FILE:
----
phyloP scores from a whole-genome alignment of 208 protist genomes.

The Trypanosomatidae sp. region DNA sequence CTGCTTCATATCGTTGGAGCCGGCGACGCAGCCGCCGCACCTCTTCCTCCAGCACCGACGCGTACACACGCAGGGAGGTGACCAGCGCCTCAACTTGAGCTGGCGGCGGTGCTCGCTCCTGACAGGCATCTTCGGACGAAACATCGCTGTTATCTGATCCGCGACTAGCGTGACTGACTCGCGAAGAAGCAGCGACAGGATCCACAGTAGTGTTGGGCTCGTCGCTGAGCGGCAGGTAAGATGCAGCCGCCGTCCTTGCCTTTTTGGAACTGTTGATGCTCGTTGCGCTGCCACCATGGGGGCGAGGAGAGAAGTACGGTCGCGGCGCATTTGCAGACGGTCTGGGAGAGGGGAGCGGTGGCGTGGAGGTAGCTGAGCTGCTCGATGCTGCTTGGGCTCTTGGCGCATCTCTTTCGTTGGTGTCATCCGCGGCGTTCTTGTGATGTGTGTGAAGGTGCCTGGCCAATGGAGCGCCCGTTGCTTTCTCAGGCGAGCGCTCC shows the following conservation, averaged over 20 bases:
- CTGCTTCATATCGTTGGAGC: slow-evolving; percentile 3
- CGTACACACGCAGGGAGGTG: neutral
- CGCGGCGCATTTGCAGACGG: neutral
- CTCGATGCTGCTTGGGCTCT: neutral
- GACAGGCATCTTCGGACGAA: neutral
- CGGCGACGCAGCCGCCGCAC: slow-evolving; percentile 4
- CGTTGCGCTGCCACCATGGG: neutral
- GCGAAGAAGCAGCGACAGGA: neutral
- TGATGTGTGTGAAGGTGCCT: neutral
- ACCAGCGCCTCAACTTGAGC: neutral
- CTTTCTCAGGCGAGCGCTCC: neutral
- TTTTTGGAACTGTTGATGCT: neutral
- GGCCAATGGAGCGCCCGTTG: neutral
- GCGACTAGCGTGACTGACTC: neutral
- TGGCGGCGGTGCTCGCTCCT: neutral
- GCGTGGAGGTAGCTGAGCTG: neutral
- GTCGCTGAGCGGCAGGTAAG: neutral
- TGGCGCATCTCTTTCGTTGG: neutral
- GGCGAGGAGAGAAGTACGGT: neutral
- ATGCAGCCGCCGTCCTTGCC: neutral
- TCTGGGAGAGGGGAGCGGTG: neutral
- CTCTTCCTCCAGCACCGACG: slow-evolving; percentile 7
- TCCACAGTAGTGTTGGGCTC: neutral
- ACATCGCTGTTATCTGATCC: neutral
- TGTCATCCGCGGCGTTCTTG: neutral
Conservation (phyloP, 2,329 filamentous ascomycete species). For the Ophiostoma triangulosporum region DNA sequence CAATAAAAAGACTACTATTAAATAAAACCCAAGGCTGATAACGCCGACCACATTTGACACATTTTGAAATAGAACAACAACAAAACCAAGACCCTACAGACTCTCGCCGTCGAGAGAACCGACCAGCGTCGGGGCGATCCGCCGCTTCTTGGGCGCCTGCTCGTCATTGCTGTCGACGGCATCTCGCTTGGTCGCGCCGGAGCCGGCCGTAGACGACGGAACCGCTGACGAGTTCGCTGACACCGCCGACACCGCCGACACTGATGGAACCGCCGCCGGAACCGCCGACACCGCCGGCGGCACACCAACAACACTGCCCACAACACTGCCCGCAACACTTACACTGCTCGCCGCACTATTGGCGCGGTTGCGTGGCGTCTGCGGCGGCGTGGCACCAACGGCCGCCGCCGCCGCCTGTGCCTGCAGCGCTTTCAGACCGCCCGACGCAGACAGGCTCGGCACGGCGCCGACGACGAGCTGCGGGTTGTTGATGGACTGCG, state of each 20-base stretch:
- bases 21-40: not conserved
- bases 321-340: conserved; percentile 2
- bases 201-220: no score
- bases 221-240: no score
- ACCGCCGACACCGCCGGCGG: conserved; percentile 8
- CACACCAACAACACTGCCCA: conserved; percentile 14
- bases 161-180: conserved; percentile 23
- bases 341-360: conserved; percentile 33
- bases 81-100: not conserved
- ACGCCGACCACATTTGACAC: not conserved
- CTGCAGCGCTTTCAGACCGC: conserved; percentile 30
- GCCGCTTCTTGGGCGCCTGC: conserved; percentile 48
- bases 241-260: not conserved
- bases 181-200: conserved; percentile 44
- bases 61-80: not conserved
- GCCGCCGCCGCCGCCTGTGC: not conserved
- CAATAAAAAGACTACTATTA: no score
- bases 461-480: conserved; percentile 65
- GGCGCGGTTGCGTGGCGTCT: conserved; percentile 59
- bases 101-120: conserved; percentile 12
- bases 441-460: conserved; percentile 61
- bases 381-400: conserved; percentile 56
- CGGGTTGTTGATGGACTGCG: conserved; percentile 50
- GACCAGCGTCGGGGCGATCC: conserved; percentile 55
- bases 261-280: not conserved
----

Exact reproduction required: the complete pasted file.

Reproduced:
phyloP scores from a whole-genome alignment of 208 protist genomes.

The Trypanosomatidae sp. region DNA sequence CTGCTTCATATCGTTGGAGCCGGCGACGCAGCCGCCGCACCTCTTCCTCCAGCACCGACGCGTACACACGCAGGGAGGTGACCAGCGCCTCAACTTGAGCTGGCGGCGGTGCTCGCTCCTGACAGGCATCTTCGGACGAAACATCGCTGTTATCTGATCCGCGACTAGCGTGACTGACTCGCGAAGAAGCAGCGACAGGATCCACAGTAGTGTTGGGCTCGTCGCTGAGCGGCAGGTAAGATGCAGCCGCCGTCCTTGCCTTTTTGGAACTGTTGATGCTCGTTGCGCTGCCACCATGGGGGCGAGGAGAGAAGTACGGTCGCGGCGCATTTGCAGACGGTCTGGGAGAGGGGAGCGGTGGCGTGGAGGTAGCTGAGCTGCTCGATGCTGCTTGGGCTCTTGGCGCATCTCTTTCGTTGGTGTCATCCGCGGCGTTCTTGTGATGTGTGTGAAGGTGCCTGGCCAATGGAGCGCCCGTTGCTTTCTCAGGCGAGCGCTCC shows the following conservation, averaged over 20 bases:
- CTGCTTCATATCGTTGGAGC: slow-evolving; percentile 3
- CGTACACACGCAGGGAGGTG: neutral
- CGCGGCGCATTTGCAGACGG: neutral
- CTCGATGCTGCTTGGGCTCT: neutral
- GACAGGCATCTTCGGACGAA: neutral
- CGGCGACGCAGCCGCCGCAC: slow-evolving; percentile 4
- CGTTGCGCTGCCACCATGGG: neutral
- GCGAAGAAGCAGCGACAGGA: neutral
- TGATGTGTGTGAAGGTGCCT: neutral
- ACCAGCGCCTCAACTTGAGC: neutral
- CTTTCTCAGGCGAGCGCTCC: neutral
- TTTTTGGAACTGTTGATGCT: neutral
- GGCCAATGGAGCGCCCGTTG: neutral
- GCGACTAGCGTGACTGACTC: neutral
- TGGCGGCGGTGCTCGCTCCT: neutral
- GCGTGGAGGTAGCTGAGCTG: neutral
- GTCGCTGAGCGGCAGGTAAG: neutral
- TGGCGCATCTCTTTCGTTGG: neutral
- GGCGAGGAGAGAAGTACGGT: neutral
- ATGCAGCCGCCGTCCTTGCC: neutral
- TCTGGGAGAGGGGAGCGGTG: neutral
- CTCTTCCTCCAGCACCGACG: slow-evolving; percentile 7
- TCCACAGTAGTGTTGGGCTC: neutral
- ACATCGCTGTTATCTGATCC: neutral
- TGTCATCCGCGGCGTTCTTG: neutral
Conservation (phyloP, 2,329 filamentous ascomycete species). For the Ophiostoma triangulosporum region DNA sequence CAATAAAAAGACTACTATTAAATAAAACCCAAGGCTGATAACGCCGACCACATTTGACACATTTTGAAATAGAACAACAACAAAACCAAGACCCTACAGACTCTCGCCGTCGAGAGAACCGACCAGCGTCGGGGCGATCCGCCGCTTCTTGGGCGCCTGCTCGTCATTGCTGTCGACGGCATCTCGCTTGGTCGCGCCGGAGCCGGCCGTAGACGACGGAACCGCTGACGAGTTCGCTGACACCGCCGACACCGCCGACACTGATGGAACCGCCGCCGGAACCGCCGACACCGCCGGCGGCACACCAACAACACTGCCCACAACACTGCCCGCAACACTTACACTGCTCGCCGCACTATTGGCGCGGTTGCGTGGCGTCTGCGGCGGCGTGGCACCAACGGCCGCCGCCGCCGCCTGTGCCTGCAGCGCTTTCAGACCGCCCGACGCAGACAGGCTCGGCACGGCGCCGACGACGAGCTGCGGGTTGTTGATGGACTGCG, state of each 20-base stretch:
- bases 21-40: not conserved
- bases 321-340: conserved; percentile 2
- bases 201-220: no score
- bases 221-240: no score
- ACCGCCGACACCGCCGGCGG: conserved; percentile 8
- CACACCAACAACACTGCCCA: conserved; percentile 14
- bases 161-180: conserved; percentile 23
- bases 341-360: conserved; percentile 33
- bases 81-100: not conserved
- ACGCCGACCACATTTGACAC: not conserved
- CTGCAGCGCTTTCAGACCGC: conserved; percentile 30
- GCCGCTTCTTGGGCGCCTGC: conserved; percentile 48
- bases 241-260: not conserved
- bases 181-200: conserved; percentile 44
- bases 61-80: not conserved
- GCCGCCGCCGCCGCCTGTGC: not conserved
- CAATAAAAAGACTACTATTA: no score
- bases 461-480: conserved; percentile 65
- GGCGCGGTTGCGTGGCGTCT: conserved; percentile 59
- bases 101-120: conserved; percentile 12
- bases 441-460: conserved; percentile 61
- bases 381-400: conserved; percentile 56
- CGGGTTGTTGATGGACTGCG: conserved; percentile 50
- GACCAGCGTCGGGGCGATCC: conserved; percentile 55
- bases 261-280: not conserved